Developing a Person Centered Plan
Updated on June 16, 2017
Virginia and many other states have moved to more individualized service planning for individuals with intellectual disabilities. Depending on where you live, service plans may be recognized by several different names but they all serve the same purpose. Service plans are often referred to as Individual Service Plans (ISP), Consumer Service Plans (CSP), or Person Centered Plan (PCP). Regardless of what you name it, the ultimate purpose is to help the client achieve their personal goals. Case managers and service coordinators have been using person-centered planning for years. The goal is to expand on what we already provide in order to give the client an even more personalized service plan. The person centered plan or PCP puts more emphasis on what the client wants and the support team adjusts to make it happen. The support team is dedicated to providing the supports needed to help the individual thrive. Everything down to the venue of the planning meeting is based on the individual needs of the person. Person centered plans are not as simple as meeting for a few minutes and coming up with a few goals for the year. The person centered plan is a process that involves gathering as much information as possible in order to provide the most comprehensive, personalized level of support. This includes obtaining a social history and completing a number of assessments. I will discuss a few of them but of course the process varies from state to state.
Social History/Personal Profile
One of the keys to developing a good person centered plan is to find out as much information possible about the client. This information is most often gathered at the intake process with the social history assessment. Case managers ask questions regarding service history, medical/hospitalization history, and any behavioral issues that may hinder progress on personal goals. Case managers also gather information about specific likes and dislikes. This information can be used to develop goals that are tailor- made for the client instead of just generalized goals that are used on every treatment plan.
Case managers gather information about a person’s daily routine and activities. It’s important for clinicians to obtain an in-depth look at what the person does every day and determine if there are any desired changes or things that could be improved.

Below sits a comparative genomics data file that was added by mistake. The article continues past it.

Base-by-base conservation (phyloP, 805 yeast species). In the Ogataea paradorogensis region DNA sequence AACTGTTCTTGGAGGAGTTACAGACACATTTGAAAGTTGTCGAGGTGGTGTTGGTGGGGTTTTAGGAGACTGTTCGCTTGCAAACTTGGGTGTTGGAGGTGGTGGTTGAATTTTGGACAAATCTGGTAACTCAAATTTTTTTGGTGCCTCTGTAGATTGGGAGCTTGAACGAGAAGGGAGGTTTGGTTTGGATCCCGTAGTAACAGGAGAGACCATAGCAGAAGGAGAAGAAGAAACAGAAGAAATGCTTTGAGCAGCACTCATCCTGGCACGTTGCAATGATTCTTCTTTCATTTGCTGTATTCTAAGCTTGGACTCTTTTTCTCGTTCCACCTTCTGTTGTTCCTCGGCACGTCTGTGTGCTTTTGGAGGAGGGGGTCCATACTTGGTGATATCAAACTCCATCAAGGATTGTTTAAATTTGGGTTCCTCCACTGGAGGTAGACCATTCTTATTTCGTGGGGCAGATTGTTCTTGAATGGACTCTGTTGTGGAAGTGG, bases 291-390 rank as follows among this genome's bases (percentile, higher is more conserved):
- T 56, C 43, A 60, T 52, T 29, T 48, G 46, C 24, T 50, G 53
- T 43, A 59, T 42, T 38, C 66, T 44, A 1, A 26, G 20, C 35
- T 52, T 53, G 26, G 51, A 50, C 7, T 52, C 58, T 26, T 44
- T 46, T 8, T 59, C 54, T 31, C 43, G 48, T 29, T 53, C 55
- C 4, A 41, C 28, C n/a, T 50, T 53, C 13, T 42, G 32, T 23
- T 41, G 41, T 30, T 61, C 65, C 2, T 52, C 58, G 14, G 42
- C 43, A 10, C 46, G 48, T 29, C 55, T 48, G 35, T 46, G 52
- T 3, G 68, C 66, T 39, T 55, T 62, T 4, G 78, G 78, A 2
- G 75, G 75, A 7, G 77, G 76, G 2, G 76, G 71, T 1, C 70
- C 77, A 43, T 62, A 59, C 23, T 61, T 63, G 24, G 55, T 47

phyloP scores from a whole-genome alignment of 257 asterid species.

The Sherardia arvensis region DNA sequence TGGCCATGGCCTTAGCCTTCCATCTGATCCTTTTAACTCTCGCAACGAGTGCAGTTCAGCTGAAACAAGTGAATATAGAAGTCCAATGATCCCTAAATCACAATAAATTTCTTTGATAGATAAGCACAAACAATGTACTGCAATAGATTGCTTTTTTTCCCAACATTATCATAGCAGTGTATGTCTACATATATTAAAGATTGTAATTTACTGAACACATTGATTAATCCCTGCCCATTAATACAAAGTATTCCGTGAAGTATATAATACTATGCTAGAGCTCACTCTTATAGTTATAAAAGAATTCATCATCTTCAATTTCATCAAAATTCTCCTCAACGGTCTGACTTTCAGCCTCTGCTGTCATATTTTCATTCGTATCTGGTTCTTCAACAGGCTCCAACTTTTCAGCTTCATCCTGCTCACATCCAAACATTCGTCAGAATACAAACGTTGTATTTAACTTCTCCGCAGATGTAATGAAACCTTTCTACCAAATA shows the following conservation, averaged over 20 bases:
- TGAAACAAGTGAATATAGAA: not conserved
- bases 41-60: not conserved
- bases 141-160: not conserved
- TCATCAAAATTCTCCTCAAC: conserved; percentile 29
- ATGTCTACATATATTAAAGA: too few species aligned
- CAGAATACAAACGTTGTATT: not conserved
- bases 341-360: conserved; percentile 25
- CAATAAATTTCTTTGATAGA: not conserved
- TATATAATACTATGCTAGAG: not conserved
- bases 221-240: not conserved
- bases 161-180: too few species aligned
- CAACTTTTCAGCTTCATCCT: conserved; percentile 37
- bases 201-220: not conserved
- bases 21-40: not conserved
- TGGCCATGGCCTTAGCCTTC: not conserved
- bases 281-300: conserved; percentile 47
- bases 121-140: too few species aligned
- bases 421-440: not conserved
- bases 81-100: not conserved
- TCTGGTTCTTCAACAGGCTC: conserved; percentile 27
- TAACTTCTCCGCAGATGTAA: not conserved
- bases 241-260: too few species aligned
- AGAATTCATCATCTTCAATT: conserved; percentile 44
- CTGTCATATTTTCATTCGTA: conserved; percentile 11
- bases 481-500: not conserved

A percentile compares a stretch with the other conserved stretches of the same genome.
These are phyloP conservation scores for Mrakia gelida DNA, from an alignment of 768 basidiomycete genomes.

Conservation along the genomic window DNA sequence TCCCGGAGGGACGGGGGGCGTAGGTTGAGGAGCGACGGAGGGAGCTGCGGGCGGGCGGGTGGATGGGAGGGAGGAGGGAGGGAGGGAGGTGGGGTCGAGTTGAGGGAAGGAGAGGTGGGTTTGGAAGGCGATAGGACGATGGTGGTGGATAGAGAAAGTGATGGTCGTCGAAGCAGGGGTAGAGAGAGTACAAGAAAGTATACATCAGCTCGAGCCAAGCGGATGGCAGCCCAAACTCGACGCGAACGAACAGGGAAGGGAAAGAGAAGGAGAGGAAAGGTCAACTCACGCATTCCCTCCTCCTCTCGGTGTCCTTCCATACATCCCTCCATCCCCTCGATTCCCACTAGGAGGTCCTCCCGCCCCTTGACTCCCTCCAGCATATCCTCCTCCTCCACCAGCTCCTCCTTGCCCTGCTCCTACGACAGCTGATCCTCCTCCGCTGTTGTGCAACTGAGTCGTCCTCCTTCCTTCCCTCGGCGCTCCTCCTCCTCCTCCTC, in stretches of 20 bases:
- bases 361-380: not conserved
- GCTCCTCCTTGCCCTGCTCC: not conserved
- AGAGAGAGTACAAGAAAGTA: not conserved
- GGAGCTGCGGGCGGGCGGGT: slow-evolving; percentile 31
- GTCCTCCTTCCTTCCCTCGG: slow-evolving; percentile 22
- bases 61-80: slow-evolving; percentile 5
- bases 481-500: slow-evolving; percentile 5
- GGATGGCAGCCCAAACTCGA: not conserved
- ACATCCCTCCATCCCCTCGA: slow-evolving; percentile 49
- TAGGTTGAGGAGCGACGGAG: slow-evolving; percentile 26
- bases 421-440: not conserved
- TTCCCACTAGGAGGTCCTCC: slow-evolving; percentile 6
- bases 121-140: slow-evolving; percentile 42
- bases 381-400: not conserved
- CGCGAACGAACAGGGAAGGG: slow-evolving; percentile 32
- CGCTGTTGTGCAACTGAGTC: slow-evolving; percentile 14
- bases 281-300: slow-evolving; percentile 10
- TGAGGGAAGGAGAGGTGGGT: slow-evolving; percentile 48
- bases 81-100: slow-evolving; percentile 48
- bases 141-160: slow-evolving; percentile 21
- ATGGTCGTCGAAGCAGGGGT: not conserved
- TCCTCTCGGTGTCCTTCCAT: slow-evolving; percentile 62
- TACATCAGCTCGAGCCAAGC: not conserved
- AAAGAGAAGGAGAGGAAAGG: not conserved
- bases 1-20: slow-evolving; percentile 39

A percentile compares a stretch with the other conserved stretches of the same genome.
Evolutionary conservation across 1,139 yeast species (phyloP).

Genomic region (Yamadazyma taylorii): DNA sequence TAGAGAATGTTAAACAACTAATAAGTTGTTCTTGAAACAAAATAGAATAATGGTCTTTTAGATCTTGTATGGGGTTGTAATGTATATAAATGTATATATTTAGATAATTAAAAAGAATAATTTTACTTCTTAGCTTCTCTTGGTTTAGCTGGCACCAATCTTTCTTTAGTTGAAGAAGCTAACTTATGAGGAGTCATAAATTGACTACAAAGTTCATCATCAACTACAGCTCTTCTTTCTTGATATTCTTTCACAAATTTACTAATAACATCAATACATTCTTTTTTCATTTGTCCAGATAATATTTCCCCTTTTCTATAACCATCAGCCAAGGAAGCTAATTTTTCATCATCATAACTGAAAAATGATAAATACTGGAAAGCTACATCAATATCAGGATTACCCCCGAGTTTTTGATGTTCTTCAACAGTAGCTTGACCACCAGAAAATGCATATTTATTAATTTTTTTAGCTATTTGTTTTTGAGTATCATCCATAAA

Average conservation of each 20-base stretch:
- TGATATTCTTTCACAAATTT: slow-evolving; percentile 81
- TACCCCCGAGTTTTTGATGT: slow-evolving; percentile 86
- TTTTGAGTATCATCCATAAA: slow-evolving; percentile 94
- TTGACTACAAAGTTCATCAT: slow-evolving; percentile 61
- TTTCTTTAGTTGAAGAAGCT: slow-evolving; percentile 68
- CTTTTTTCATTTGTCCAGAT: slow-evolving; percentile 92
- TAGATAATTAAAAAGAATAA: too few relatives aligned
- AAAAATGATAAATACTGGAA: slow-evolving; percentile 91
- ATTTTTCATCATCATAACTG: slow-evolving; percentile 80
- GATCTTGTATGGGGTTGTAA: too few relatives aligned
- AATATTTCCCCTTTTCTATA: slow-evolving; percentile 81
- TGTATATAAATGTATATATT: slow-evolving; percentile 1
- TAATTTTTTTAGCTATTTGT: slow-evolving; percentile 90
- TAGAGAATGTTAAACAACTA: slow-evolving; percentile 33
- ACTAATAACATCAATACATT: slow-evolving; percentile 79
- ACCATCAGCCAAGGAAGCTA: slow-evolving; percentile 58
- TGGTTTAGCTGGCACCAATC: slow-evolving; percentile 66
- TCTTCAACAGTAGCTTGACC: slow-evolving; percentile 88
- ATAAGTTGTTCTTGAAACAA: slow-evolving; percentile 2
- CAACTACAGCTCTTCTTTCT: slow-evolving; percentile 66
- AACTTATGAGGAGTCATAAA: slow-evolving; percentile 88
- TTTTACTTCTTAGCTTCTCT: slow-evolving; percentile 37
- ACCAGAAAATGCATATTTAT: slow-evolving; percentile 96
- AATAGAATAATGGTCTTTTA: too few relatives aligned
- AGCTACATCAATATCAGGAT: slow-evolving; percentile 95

Clinicians ask questions regarding progress in school and any services that may be needed. Case managers work with school staff and assist the client with obtaining services such as occupational and speech therapy, or behavioral consultation.
If the client is out of school then the case manager will have to determine if day support or vocational placement is the most appropriate for the client needs.
Evening/Weekend Recreational Activities
Gathering information about recreational activities help case managers and the client find the appropriate activities needed for community integration. This information is also helpful for support staff that provide services in the home.
The main purpose of the person profile and social history assessments is to determine what is working and not working for the client. Case managers ask specific questions to determine if the services they have in place are adequate. Whatever is not working can be changed or adjusted. The appropriate service can be put in place so the problem that is not working can be resolved.
Functional assessments evaluate several key areas of development to determine how much support is needed to complete basic activities of daily living. The seven areas are Health, Task Learning Skills, Communication, Mobility, Behavior, Personal Care, and Community Living Skills. In many states, individuals must meet the level of need in at least two (sometimes three) of the categories to qualify for additional Medicaid Waiver services.